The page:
On September 5th, Apache Struts 2.5.13 was released, fixing a number of vulnerabilities from older versions. Apache Struts is a popular open-source framework for developing web applications in Java. CVE-2017-9805 gained a lot of traction in the news this week because it was allegedly used in the Equifax hack (see Apache Foundation reaction confirming this was the case). The Equifax breach carries considerable weight as it may have exposed personal information on up to 143 million American consumers. The Apache Struts vulnerability allows unauthenticated remote code execution on Java web applications that use Apache Struts.

The weakness lies within the REST plugin, which uses XStream for deserializing untrusted XML blobs coming from the user’s HTTP requests. XStream is a common Java library for deserializing of objects represented as XML, one of it’s feature is serialization of complex Java objects. This weakness of XStream can be exploited easily – an attacker has to create a Java object which in its deserialization process will call a function, then serialize it with XStream and later pass it through HTTP request to the XStream parser inside Struts.

Deserialization vulnerabilities are not new, they have been around for the past couple of years (one of the most famous is an XXE vulnerability in Facebook). They exist in most modern high-level languages which support packing of objects. The unpacking functions, the weakest link in the chain, are usually hard to secure. For example, in most languages, unpacking an object with constructor will result in executing it’s code. They are dangerous if the code tries to deserialize data that came from untrusted source (e.g. the user).

The vulnerability affects all versions of Struts since 2008 and closed in Struts versions 2.3.34 and 2.5.13.

Twistlock Customers Protected

Twistlock detects this vulnerability within a container image using two different mechanisms:

Apache Struts is installed as a package
When Apache Struts is installed through the Linux package manage, Twistlock verifies the package against a known list of vulnerable packages. This feature is supported for all major Linux distributions including: Ubuntu, Debian, Alpine, RedHat, CentOS, and OpenSUSE.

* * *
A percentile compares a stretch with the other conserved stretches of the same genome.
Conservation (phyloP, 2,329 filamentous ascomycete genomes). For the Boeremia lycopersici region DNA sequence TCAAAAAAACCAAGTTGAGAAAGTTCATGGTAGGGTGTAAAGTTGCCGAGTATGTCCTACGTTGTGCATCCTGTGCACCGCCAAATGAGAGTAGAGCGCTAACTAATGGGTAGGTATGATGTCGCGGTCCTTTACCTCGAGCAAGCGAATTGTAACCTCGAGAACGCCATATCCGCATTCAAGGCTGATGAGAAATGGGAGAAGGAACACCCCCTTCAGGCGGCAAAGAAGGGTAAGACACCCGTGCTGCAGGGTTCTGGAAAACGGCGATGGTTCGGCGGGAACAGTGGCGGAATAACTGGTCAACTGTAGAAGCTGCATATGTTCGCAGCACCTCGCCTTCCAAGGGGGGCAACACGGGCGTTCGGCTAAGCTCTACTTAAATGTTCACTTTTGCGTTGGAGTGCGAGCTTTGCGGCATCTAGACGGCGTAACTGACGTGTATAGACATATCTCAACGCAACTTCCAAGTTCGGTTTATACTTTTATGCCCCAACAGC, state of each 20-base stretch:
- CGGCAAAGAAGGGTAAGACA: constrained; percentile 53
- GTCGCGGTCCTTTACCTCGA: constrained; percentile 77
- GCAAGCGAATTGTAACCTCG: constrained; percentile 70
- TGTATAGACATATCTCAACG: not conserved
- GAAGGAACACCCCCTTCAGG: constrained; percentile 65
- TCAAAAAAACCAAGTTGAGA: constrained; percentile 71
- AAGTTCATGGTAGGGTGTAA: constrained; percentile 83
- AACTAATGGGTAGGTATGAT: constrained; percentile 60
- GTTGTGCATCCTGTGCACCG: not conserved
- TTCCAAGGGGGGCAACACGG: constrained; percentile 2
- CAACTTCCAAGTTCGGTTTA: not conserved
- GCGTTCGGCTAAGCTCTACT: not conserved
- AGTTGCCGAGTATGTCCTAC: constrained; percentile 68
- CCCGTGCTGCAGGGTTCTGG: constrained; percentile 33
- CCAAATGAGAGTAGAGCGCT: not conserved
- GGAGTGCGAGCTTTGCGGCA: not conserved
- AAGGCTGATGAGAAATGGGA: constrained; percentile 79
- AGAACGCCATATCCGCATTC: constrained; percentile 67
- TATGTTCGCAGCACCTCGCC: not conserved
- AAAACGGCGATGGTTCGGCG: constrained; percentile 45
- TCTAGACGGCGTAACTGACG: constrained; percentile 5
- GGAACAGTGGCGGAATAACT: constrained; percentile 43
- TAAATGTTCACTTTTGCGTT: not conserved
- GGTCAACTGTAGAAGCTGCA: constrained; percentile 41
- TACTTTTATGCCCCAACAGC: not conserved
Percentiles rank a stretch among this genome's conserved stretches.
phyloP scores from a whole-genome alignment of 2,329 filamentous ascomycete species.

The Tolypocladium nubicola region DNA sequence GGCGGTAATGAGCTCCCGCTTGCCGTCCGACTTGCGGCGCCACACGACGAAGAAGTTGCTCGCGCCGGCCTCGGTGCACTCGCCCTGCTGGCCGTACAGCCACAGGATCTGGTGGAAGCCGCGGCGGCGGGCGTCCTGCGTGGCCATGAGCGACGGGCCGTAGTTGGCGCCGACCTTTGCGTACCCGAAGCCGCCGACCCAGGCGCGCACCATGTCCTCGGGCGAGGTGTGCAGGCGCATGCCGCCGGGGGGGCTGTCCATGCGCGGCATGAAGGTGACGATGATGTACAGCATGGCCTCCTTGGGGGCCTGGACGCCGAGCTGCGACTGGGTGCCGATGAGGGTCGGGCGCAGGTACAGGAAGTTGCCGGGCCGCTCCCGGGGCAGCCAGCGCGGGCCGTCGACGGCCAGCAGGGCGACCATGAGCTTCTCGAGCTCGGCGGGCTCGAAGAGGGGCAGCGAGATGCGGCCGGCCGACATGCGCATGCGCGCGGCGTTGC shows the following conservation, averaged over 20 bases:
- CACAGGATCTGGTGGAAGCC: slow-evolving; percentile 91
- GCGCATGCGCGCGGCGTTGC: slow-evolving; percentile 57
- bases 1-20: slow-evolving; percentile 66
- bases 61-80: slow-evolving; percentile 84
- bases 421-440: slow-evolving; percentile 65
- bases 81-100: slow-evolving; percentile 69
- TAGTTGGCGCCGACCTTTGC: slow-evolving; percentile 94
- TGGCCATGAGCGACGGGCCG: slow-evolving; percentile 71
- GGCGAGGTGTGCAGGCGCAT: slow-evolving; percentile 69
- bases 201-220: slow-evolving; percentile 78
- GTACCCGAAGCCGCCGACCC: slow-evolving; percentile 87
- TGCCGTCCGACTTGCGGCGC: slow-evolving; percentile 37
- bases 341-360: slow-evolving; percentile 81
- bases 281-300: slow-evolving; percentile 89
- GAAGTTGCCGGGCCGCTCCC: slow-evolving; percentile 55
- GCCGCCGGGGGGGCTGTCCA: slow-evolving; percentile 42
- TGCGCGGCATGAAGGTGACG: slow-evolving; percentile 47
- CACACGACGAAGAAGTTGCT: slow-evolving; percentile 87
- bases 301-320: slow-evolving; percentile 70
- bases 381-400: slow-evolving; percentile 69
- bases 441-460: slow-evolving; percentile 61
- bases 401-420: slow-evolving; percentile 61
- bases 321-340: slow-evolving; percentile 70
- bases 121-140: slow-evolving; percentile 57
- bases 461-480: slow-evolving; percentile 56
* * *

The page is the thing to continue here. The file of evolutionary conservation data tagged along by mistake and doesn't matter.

Apache Struts is installed as a standalone Java archive (JAR)
Twistlock inspects JAR and WAR Java archives and detects vulnerable packages:

Regardless of how Struts is packaged in your images, Twistlock is also able to prevent images with the vulnerability from being deployed in the first place. This is a powerful capability that helps organizations establish quality gates to their production environment, that provide granular control for vulnerabilities before they’re deployed.  Here’s an example of a rule specifically targeting the struts vulnerability:

With this rule in place, Twistlock prevents images affected by this CVE from ever being run in the first place:

nnn@nnn-laptop:~$ sudo docker run -d -p 8081:8080 bourkey/apache-struts2-cve-2017-9805:latest
[sudo] password for nnn:
docker: Error response from daemon: [Twistlock] Image operation blocked by policy: (CVE-20187-9805), has specific CVE CVE-2017-5638.
See 'docker run --help

Twistlock’s Vulnerability Explorer also makes it easy to quickly visualize the entire scope of your exposure.  Simply enter the CVE ID and we’ll show the risk tree for your environment, instantly fanning out all the impacted images, what containers they’re running in, and what hosts those containers run on.  All this data is also available in CSV and JSON so it’s easy to integrate with other tools:

Runtime Defense

In vulnerable containers, which were not patched yet, Twistlock has another layer of defense; Twistlock Runtime mechanisms will detect and block any abnormal behavior which may be the result of exploiting this vulnerability.

Taking action to prevent a breach

Quickly after the Apache Struts vulnerability was published, multiple working exploits were seen online. These exploits allow novice hackers who aren’t proficient with exploit development to use these code samples, and hack Apache Struts apps coming their way.

Upgrading your Apache Struts to 2.3.34 or 2.5.13 will close this vulnerability, but sometimes it’s not a feasible solution. In that case, if Struts REST plugin is not used, removing it will solve the issue.

This vulnerability is in a framework, and as one it affects a lot of products that will soon be announced as vulnerable, such as Cisco products. We will continue updating this post with new vulnerable open-source and commercial products.

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